There is universal agreement that the economy is in the ditch; however, there is some indication that it may be creeping back up on the road. Our state government’s budget is also in the ditch. Unfortunately, it is likely to remain there for the next few years.
Why won’t the state budget recover when the general economy emerges from recession? Because the Legislature took drastic measures during the last two years to keep from admitting that we were mired in the mud and now we must pay the piper.
Businesses take action to stay alive when hard times come. Usually that action includes laying-off employees. State government would rather have their teeth pulled than cut staff, and they didn’t. Thus necessary corrective measures were not taken and the hole got deeper and deeper. To keep up the pretense of OK-ness, idle funds have been appropriated, tobacco trust fund money sucked out and the rainy day fund drained. I don’t think they can keep the party going for another year.
Some might find consolation in knowing that Mississippi is not alone in its budget woes. According to a report issued by the Nelson A. Rockefeller Institute of Government in Albany, N.Y., state-tax revenues tumbled over 10% in the April-to-June quarter compared to the same period a year earlier. “This sustained revenue decline, which appears to be accelerating, is causing widespread and severe stress in state budgets across the country,” according to Nicholas W. Jenny, the author of the Rockefeller report.
States are looking under every rock to find sources of additional revenue as well as opportunities to cut expenditures. Raising excise taxes, particularly on cigarettes, is a favorite tactic. Like Mississippi, other states have also drained rainy-day funds. There are no easy answers to the problem.
During the next legislative session the subject of raising taxes is bound to come up. Through their elected representatives, Mississippians are going to be forced to decide between higher taxes and reduced government services. It is well to have given this subject some thought and make your wishes known before the emotionally charged issue arises.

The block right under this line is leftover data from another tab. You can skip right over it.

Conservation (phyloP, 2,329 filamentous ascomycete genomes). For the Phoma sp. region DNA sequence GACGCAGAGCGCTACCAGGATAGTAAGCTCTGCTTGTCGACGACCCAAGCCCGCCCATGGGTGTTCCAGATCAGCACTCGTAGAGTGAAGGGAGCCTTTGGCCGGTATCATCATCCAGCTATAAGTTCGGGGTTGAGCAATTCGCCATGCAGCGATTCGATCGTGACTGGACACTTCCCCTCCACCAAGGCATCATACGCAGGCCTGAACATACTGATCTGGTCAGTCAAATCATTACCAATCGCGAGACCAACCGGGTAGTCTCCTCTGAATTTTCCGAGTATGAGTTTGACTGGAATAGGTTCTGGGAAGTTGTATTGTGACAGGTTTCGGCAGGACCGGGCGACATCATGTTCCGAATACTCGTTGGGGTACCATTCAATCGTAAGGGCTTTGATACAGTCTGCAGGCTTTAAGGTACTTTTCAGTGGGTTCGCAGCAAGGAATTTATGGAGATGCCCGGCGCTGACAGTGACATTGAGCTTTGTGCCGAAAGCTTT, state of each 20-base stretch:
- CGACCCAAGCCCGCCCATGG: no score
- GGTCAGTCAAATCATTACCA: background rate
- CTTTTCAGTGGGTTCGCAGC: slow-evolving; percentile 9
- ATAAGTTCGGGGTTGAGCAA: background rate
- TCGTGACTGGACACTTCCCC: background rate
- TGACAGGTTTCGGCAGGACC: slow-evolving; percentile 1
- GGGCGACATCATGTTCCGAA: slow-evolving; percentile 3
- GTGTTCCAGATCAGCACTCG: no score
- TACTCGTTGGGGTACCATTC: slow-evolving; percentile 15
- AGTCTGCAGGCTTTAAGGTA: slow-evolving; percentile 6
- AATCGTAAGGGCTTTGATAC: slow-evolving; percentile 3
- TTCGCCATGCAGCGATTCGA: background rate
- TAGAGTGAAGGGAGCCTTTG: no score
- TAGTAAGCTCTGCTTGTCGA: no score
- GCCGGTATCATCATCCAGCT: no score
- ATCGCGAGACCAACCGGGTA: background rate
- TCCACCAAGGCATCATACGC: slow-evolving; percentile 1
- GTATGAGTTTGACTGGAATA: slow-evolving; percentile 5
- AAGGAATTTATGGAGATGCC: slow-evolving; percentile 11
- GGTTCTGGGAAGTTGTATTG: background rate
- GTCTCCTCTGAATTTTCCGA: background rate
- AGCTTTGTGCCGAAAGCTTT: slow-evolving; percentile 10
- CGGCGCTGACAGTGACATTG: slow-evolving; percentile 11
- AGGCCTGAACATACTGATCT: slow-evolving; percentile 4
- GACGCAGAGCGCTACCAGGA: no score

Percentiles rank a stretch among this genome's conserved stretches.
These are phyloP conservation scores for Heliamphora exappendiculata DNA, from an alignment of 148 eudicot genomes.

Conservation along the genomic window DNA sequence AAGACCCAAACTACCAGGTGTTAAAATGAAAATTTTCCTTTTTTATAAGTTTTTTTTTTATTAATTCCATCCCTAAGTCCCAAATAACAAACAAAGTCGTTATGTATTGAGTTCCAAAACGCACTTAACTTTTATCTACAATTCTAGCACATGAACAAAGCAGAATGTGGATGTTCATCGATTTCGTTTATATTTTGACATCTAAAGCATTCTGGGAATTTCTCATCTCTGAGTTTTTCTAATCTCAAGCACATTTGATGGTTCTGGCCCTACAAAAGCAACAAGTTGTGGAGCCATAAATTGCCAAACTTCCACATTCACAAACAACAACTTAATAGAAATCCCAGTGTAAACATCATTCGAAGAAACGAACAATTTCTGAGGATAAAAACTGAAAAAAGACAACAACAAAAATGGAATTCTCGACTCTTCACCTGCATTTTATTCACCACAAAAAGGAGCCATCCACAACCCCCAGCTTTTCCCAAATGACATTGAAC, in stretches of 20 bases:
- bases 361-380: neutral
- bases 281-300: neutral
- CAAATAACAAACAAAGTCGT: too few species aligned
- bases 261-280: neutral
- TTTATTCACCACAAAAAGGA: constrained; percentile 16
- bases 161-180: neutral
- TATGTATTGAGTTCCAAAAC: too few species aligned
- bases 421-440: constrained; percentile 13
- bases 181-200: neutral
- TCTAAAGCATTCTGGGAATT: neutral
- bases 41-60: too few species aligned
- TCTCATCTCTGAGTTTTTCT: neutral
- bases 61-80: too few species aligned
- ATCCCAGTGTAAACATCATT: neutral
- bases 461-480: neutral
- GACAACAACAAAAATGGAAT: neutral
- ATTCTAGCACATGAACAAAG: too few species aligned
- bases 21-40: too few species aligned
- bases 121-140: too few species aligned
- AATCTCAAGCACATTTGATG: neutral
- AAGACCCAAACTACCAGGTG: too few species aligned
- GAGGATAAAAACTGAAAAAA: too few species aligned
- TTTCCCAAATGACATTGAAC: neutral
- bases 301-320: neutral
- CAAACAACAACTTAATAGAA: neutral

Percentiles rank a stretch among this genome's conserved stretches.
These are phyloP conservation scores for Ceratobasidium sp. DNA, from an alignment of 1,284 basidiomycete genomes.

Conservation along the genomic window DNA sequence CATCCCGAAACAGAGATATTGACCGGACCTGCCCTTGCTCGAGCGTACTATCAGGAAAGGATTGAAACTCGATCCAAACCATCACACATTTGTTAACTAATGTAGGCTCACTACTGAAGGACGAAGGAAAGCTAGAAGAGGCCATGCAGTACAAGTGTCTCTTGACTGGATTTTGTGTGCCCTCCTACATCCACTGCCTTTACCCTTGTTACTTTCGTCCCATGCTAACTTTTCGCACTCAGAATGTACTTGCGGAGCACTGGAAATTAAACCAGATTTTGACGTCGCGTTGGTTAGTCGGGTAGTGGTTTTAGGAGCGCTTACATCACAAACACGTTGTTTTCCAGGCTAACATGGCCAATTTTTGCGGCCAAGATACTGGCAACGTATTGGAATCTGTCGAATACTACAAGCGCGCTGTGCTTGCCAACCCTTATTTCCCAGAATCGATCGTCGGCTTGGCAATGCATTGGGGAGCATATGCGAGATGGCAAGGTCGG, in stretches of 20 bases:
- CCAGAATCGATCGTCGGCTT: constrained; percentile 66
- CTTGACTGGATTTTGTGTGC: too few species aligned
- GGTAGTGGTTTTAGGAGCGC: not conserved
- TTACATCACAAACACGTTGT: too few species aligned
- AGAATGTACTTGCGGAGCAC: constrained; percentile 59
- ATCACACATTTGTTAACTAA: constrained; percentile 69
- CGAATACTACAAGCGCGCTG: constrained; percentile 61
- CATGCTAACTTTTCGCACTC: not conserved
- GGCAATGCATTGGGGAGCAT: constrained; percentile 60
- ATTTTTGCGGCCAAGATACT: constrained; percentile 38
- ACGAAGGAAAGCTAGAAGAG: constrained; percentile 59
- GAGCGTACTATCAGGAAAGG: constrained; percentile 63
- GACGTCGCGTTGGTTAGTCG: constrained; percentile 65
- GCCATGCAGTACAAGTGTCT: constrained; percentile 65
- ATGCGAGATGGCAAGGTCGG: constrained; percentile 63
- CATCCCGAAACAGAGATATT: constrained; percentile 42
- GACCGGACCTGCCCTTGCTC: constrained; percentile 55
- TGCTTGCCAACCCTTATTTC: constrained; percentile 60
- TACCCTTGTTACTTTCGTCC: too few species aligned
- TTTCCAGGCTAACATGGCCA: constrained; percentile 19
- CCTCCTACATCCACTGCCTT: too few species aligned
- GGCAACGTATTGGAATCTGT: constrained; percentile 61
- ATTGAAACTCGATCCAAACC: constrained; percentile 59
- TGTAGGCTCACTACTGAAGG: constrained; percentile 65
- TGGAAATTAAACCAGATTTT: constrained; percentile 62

Our commitment to a multi-year teacher pay raise and other fixed future obligations ties the hands of legislators somewhat. The cost of attracting Nissan has to be paid. Bonds sold to build prisons come due. Since legislators spend tomorrow’s dollars today, they have less flexibility when tomorrow arrives. Well, tomorrow is here.
In times like these it would be helpful to have an agreed set of state priorities. Unfortunately, that is not the case. And in fairness to the Legislature, perhaps it’s simply not possible to have that much consensus among elected officials.
I don’t sense willingness on the part of Mississippians to pay higher taxes. Since all the rabbits have been extracted from the fiscal hat over the last two years, I think this is going to be the year to face reality. State government is going to have to live within its means and that is likely going to mean staff terminations.
Our state government has grown steadily over the years to the point that, with the NAFTA-related job losses, there are more people working for the government than working in manufacturing. That statistic alone implies that there is room for staff cuts without interrupting vital government services. It won’t be easy, but it can be done. Besides, whoever said it was going to be easy?
Thought for the Moment — The key to success is for you to make a habit throughout your life of doing the things you fear.
— career development consultant Brian Tracy
Joe D. Jones, CPA, is publisher of the Mississippi Business Journal. Contact him at firstname.lastname@example.org.
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